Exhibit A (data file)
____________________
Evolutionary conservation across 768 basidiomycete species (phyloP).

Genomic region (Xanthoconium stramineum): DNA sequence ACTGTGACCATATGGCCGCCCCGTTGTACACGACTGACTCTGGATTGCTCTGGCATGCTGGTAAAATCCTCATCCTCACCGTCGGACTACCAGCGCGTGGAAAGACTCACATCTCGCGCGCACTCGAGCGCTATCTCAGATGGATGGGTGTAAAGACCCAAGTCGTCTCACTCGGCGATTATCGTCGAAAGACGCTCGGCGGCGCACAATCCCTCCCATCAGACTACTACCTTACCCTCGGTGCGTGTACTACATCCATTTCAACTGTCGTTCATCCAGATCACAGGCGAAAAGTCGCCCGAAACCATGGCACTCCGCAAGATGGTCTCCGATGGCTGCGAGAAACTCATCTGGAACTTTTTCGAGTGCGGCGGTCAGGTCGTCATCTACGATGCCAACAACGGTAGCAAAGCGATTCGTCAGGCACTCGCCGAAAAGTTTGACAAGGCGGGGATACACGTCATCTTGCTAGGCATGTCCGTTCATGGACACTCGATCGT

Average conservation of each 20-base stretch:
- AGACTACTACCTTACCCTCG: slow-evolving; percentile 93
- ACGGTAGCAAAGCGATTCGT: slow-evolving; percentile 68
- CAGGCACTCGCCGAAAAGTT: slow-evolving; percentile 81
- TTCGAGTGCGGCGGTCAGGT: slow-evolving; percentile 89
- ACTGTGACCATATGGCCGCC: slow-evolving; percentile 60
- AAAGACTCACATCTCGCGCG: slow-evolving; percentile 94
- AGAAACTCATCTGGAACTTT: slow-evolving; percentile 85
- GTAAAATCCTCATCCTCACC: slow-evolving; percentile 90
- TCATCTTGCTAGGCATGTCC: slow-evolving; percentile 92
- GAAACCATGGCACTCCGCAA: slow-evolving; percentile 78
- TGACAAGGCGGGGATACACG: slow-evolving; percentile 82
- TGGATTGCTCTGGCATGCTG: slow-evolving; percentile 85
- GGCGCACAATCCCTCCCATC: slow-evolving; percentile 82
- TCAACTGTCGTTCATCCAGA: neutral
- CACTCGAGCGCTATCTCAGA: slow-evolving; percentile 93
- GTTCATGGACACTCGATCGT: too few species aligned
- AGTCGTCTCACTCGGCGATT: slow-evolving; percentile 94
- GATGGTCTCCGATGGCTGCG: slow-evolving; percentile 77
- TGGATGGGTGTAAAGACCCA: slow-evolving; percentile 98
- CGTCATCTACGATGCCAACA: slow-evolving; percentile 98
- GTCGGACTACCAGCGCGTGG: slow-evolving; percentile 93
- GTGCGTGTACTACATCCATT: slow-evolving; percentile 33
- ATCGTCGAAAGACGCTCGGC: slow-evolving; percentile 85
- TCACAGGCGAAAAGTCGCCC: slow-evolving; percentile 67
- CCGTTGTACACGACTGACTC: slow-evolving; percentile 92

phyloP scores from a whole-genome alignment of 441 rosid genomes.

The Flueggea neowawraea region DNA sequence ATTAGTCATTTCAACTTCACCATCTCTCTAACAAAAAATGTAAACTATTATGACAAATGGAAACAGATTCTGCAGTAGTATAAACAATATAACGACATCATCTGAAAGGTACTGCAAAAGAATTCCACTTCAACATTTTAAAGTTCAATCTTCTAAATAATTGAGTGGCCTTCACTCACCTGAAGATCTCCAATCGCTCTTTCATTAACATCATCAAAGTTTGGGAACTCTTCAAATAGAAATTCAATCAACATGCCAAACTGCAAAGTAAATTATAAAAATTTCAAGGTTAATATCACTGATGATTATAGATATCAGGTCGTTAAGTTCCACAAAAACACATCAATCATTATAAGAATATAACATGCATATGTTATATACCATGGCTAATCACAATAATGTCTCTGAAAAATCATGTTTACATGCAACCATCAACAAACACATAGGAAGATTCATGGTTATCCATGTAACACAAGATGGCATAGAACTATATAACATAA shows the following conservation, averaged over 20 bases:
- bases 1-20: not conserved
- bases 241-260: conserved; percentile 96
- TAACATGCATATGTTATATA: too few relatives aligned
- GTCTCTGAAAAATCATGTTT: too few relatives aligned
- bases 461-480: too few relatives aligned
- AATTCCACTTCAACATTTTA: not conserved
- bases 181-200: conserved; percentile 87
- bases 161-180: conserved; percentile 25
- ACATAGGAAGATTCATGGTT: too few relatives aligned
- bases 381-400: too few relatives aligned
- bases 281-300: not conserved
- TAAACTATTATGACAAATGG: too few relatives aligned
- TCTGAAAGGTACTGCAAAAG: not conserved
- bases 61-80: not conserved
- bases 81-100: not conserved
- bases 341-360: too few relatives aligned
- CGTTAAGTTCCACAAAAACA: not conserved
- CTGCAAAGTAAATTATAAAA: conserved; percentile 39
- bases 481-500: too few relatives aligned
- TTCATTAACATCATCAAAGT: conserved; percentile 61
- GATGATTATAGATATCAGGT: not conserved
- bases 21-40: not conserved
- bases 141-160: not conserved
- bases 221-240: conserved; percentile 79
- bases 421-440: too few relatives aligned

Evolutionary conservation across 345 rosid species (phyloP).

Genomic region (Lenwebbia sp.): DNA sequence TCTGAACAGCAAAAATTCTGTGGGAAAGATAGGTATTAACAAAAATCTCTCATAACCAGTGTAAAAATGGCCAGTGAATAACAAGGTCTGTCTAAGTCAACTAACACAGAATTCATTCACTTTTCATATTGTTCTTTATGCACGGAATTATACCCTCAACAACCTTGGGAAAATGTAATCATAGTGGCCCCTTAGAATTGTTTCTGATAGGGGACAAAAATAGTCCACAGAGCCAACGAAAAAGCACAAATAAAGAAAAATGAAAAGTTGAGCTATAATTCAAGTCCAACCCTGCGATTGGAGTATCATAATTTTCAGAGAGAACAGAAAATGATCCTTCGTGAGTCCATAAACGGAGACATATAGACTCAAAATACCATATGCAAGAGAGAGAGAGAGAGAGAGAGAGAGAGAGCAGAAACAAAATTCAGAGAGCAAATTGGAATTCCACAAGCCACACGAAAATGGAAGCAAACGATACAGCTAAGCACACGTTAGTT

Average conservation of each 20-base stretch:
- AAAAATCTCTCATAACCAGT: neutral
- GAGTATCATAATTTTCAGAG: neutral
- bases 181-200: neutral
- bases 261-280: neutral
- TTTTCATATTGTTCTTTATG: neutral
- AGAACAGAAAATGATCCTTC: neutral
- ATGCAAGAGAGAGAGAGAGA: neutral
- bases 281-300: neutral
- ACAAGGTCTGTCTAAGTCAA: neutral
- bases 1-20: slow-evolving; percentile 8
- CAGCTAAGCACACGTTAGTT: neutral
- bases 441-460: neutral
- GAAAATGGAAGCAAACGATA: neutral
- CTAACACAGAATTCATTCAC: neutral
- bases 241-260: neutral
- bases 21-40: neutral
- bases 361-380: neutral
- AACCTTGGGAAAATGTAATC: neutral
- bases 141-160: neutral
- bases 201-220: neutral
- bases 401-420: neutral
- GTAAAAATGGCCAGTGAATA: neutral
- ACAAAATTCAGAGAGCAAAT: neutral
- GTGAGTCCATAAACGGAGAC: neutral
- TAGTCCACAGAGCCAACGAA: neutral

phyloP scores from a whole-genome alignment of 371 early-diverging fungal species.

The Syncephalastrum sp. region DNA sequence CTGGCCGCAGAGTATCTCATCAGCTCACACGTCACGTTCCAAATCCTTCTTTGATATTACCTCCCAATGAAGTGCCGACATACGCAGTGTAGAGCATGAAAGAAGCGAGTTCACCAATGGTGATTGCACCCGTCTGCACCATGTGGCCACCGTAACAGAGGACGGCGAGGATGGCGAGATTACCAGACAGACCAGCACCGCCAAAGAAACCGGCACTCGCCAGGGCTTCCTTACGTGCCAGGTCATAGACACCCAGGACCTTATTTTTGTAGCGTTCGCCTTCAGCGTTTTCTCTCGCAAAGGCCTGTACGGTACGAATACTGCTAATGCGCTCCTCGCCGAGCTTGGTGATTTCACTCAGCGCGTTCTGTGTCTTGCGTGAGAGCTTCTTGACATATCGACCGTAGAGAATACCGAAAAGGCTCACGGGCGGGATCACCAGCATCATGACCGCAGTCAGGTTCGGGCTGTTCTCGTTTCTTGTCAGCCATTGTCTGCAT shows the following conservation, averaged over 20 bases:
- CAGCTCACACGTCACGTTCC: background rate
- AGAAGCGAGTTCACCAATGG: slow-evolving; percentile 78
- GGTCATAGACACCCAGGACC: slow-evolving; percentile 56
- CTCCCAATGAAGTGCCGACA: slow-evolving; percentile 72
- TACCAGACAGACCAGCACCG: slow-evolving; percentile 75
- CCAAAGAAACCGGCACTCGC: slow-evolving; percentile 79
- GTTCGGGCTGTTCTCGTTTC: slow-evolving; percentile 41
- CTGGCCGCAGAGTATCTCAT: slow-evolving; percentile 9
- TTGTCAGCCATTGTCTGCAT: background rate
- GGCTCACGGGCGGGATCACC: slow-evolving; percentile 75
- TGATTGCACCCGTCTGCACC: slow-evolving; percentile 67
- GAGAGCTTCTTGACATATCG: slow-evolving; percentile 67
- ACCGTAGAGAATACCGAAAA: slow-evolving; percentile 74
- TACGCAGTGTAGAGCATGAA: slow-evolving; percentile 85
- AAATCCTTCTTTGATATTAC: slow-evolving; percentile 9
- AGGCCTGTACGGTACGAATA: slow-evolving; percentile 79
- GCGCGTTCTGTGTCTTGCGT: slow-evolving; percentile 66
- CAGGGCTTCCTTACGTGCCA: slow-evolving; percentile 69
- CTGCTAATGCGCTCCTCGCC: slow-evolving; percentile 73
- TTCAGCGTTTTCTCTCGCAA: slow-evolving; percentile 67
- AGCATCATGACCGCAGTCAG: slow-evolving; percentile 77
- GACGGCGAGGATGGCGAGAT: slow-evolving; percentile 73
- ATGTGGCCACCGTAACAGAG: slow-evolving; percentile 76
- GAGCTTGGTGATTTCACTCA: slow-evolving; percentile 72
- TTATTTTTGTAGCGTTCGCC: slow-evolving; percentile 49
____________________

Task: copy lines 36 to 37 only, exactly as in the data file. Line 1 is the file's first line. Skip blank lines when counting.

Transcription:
- AATTCCACTTCAACATTTTA: not conserved
- bases 181-200: conserved; percentile 87